Unfortunately three additional workers, who were unable to make their way to a fresh air bay, also perished during the incident. It was also indicated that Lift 2 was not affected by smoke from the incident, however personnel utilised the MineARC Refuge Chambers at Lift 2 for a period of time as a precautionary measure before being evacuated.

The incident is under further investigation by the DMR.

Palabora Mining Company is compliant with the current South African safety regulations. MineARC Systems extends our heartfelt condolences to the families and to colleagues and the wider community affected by the fire.

For refuge bays however, and following this incident, PMC is already in the process of taking the necessary actions to avoid a similar outcome in future. This involves MineARC Systems conducting a full risk assessment of all fresh air bays on site with the aim to bring the company’s emergency response protocol (ERP) up to globally recognised safety standards.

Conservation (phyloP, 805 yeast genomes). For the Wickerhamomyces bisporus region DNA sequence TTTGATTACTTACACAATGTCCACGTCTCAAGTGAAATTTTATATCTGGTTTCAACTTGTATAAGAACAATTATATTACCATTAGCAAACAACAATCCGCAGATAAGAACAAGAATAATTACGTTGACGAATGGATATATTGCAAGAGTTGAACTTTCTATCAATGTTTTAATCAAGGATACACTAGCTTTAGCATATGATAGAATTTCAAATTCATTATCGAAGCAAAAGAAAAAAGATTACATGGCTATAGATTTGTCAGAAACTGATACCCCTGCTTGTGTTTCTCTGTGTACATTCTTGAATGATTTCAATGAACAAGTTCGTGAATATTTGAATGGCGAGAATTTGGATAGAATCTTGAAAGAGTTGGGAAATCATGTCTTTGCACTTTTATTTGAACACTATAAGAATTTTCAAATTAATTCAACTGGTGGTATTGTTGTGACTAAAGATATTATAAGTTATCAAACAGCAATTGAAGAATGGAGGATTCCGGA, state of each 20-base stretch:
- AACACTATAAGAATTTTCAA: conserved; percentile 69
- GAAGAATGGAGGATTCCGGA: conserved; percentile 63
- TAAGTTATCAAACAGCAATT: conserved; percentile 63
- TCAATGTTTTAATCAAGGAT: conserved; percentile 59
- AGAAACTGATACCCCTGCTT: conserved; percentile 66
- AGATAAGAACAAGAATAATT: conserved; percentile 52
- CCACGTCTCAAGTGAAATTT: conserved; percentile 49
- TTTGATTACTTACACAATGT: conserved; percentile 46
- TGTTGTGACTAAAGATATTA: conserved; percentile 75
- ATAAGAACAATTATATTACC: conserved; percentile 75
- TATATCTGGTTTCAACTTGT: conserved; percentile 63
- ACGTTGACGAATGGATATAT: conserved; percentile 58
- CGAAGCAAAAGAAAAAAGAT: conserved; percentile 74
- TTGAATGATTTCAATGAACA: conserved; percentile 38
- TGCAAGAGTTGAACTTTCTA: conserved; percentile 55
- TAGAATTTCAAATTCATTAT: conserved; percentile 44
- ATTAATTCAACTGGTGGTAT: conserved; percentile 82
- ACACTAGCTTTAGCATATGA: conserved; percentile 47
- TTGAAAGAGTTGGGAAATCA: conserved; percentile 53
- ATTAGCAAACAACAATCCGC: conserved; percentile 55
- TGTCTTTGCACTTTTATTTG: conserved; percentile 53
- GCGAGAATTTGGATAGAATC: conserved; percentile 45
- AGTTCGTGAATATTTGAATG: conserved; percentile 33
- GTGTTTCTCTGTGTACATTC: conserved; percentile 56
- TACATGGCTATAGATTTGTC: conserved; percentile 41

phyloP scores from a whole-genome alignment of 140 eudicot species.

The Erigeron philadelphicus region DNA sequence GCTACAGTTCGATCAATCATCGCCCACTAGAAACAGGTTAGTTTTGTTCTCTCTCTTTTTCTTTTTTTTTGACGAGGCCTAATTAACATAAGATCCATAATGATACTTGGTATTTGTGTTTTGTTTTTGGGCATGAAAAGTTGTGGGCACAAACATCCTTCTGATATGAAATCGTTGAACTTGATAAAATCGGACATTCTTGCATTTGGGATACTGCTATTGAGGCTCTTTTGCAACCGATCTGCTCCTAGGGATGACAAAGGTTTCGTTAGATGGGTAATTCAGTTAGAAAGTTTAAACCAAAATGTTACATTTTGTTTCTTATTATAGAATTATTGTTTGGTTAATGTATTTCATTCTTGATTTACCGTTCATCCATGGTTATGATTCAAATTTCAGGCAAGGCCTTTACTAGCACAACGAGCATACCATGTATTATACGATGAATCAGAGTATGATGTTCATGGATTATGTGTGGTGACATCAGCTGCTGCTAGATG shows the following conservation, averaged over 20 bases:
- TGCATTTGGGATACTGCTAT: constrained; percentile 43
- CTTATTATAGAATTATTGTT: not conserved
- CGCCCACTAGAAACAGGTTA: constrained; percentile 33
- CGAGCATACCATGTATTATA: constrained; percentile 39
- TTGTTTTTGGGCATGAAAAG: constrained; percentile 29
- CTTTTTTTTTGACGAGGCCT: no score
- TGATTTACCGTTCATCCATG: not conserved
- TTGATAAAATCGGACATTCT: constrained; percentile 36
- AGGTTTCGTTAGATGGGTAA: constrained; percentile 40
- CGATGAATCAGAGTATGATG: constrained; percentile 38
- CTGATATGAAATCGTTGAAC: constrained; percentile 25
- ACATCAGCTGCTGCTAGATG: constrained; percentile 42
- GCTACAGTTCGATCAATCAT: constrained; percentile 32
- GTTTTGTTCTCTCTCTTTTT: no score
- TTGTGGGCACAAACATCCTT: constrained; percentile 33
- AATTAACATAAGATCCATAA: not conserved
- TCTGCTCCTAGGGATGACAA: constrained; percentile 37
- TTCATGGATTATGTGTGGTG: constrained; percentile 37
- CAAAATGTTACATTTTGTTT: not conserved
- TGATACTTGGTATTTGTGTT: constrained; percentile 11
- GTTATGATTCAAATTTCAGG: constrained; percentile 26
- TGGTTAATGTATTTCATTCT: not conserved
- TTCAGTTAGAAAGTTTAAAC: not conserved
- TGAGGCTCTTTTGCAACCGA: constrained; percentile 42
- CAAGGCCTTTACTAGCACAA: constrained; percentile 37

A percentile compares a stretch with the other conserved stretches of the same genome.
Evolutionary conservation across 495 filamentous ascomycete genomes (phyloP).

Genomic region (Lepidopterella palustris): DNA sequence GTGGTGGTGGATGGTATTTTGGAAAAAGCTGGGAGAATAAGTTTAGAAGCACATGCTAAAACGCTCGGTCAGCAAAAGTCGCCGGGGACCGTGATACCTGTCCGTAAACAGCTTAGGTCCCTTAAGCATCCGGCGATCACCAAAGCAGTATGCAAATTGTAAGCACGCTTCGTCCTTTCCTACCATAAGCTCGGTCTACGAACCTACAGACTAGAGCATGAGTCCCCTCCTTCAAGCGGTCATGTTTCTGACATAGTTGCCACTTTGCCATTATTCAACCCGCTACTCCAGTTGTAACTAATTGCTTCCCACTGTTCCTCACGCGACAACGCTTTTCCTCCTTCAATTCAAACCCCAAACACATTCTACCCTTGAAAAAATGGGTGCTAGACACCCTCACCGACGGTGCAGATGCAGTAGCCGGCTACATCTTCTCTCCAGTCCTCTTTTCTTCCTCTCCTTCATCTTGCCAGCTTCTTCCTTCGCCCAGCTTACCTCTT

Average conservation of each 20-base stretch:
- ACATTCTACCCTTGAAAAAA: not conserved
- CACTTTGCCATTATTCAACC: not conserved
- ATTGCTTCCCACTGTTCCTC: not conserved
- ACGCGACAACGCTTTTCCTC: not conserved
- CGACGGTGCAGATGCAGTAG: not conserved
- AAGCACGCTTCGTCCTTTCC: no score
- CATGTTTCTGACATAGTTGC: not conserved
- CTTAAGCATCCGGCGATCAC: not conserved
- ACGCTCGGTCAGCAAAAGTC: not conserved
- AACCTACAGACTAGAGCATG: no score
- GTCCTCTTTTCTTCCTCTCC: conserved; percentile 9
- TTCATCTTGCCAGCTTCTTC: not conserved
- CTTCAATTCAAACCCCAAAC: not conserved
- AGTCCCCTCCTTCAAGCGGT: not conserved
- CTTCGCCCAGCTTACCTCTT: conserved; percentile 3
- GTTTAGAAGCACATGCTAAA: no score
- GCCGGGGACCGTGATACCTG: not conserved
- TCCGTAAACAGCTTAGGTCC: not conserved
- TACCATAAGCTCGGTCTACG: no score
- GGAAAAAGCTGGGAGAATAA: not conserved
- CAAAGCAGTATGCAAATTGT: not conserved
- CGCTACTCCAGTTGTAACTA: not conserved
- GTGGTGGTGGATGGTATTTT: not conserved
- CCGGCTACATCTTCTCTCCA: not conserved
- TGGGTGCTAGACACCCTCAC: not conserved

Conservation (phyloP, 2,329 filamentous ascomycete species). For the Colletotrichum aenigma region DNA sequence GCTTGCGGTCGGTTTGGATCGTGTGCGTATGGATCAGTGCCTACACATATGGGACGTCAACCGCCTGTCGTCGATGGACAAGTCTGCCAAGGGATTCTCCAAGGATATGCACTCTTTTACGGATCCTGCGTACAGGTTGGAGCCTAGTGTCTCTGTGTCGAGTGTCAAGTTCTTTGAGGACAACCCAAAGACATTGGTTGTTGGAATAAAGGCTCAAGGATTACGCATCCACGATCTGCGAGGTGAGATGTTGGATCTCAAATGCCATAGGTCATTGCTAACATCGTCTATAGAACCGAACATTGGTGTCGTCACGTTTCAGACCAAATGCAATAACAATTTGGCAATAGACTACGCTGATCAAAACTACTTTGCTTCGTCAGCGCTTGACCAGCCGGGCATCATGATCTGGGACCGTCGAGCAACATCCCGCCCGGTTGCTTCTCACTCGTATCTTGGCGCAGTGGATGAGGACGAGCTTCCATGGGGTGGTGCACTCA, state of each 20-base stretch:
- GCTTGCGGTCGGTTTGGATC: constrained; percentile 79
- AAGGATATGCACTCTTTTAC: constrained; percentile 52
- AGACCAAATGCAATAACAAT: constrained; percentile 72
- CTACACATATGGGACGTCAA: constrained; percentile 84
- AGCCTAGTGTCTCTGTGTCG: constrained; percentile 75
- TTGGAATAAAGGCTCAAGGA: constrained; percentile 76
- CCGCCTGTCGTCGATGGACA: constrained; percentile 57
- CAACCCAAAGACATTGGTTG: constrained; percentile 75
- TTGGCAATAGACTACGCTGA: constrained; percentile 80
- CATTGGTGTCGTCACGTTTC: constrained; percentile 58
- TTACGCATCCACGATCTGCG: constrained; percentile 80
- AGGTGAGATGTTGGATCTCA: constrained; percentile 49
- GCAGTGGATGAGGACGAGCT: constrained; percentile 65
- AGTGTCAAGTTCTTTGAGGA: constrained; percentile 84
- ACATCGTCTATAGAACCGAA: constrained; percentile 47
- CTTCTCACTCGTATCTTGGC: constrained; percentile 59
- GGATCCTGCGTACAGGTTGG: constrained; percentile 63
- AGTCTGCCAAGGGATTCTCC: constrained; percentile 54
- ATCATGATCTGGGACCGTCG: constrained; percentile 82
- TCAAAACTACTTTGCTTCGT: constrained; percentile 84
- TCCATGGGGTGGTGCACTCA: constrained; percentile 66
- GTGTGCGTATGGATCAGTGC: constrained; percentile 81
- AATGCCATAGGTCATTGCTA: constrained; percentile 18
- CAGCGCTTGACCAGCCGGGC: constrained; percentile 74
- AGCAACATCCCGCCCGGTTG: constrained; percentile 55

Sincerely,
Mike Lincoln
General Manager, MineARC Africa


Integrity of ventilation in safety chamber

Very interesting article. Can someone please offer some thoughts on why ventilation pipes appear to have been damaged such that they fail to perform the function for which they were designed?

Sincerely,
Kevin Grover

All pipes that supply air to rescue chambers should be of a screwed thread type connection. The use of small bore clamped connections, with rubber seal inserts, could fail due to the heat, resulting in air loss at connections.

With regards,
Raymond Kryhul
MCD Group, UK


Warnings for the provision and use of refuge chambers

It is a tragedy that three men appear to have died in a refuge chamber.  There is no indication whether death was due to excessive heat or to an irrespirable atmosphere.